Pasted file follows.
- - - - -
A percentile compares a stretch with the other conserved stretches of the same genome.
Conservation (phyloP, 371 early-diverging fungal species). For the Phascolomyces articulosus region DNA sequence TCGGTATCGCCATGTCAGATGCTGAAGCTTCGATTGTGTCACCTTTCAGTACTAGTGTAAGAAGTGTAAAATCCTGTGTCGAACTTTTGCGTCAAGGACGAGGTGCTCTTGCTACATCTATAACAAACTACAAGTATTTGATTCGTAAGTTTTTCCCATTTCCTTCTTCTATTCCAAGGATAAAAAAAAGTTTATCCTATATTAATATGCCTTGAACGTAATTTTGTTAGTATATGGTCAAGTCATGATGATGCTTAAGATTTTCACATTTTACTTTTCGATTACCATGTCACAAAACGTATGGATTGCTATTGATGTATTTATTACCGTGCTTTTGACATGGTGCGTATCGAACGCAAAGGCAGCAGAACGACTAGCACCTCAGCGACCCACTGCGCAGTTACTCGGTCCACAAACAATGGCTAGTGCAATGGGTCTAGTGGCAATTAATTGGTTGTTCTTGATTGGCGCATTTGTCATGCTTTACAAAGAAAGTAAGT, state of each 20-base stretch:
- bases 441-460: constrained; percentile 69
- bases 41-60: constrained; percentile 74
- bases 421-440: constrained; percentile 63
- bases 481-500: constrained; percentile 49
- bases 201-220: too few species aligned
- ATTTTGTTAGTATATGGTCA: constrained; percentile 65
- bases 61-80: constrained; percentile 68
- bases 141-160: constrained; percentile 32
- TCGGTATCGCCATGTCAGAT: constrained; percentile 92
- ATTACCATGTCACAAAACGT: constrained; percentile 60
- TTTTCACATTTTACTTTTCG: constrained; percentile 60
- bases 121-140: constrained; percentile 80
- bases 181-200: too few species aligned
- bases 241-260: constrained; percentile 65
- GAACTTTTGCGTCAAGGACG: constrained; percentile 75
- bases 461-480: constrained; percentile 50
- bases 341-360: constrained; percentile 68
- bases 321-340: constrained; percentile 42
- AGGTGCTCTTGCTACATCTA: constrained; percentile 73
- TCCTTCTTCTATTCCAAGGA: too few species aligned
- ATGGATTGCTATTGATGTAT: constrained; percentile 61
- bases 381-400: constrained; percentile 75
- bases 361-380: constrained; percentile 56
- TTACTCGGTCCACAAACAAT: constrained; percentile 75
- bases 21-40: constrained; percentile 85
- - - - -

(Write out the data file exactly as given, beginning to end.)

A percentile compares a stretch with the other conserved stretches of the same genome.
Conservation (phyloP, 371 early-diverging fungal species). For the Phascolomyces articulosus region DNA sequence TCGGTATCGCCATGTCAGATGCTGAAGCTTCGATTGTGTCACCTTTCAGTACTAGTGTAAGAAGTGTAAAATCCTGTGTCGAACTTTTGCGTCAAGGACGAGGTGCTCTTGCTACATCTATAACAAACTACAAGTATTTGATTCGTAAGTTTTTCCCATTTCCTTCTTCTATTCCAAGGATAAAAAAAAGTTTATCCTATATTAATATGCCTTGAACGTAATTTTGTTAGTATATGGTCAAGTCATGATGATGCTTAAGATTTTCACATTTTACTTTTCGATTACCATGTCACAAAACGTATGGATTGCTATTGATGTATTTATTACCGTGCTTTTGACATGGTGCGTATCGAACGCAAAGGCAGCAGAACGACTAGCACCTCAGCGACCCACTGCGCAGTTACTCGGTCCACAAACAATGGCTAGTGCAATGGGTCTAGTGGCAATTAATTGGTTGTTCTTGATTGGCGCATTTGTCATGCTTTACAAAGAAAGTAAGT, state of each 20-base stretch:
- bases 441-460: constrained; percentile 69
- bases 41-60: constrained; percentile 74
- bases 421-440: constrained; percentile 63
- bases 481-500: constrained; percentile 49
- bases 201-220: too few species aligned
- ATTTTGTTAGTATATGGTCA: constrained; percentile 65
- bases 61-80: constrained; percentile 68
- bases 141-160: constrained; percentile 32
- TCGGTATCGCCATGTCAGAT: constrained; percentile 92
- ATTACCATGTCACAAAACGT: constrained; percentile 60
- TTTTCACATTTTACTTTTCG: constrained; percentile 60
- bases 121-140: constrained; percentile 80
- bases 181-200: too few species aligned
- bases 241-260: constrained; percentile 65
- GAACTTTTGCGTCAAGGACG: constrained; percentile 75
- bases 461-480: constrained; percentile 50
- bases 341-360: constrained; percentile 68
- bases 321-340: constrained; percentile 42
- AGGTGCTCTTGCTACATCTA: constrained; percentile 73
- TCCTTCTTCTATTCCAAGGA: too few species aligned
- ATGGATTGCTATTGATGTAT: constrained; percentile 61
- bases 381-400: constrained; percentile 75
- bases 361-380: constrained; percentile 56
- TTACTCGGTCCACAAACAAT: constrained; percentile 75
- bases 21-40: constrained; percentile 85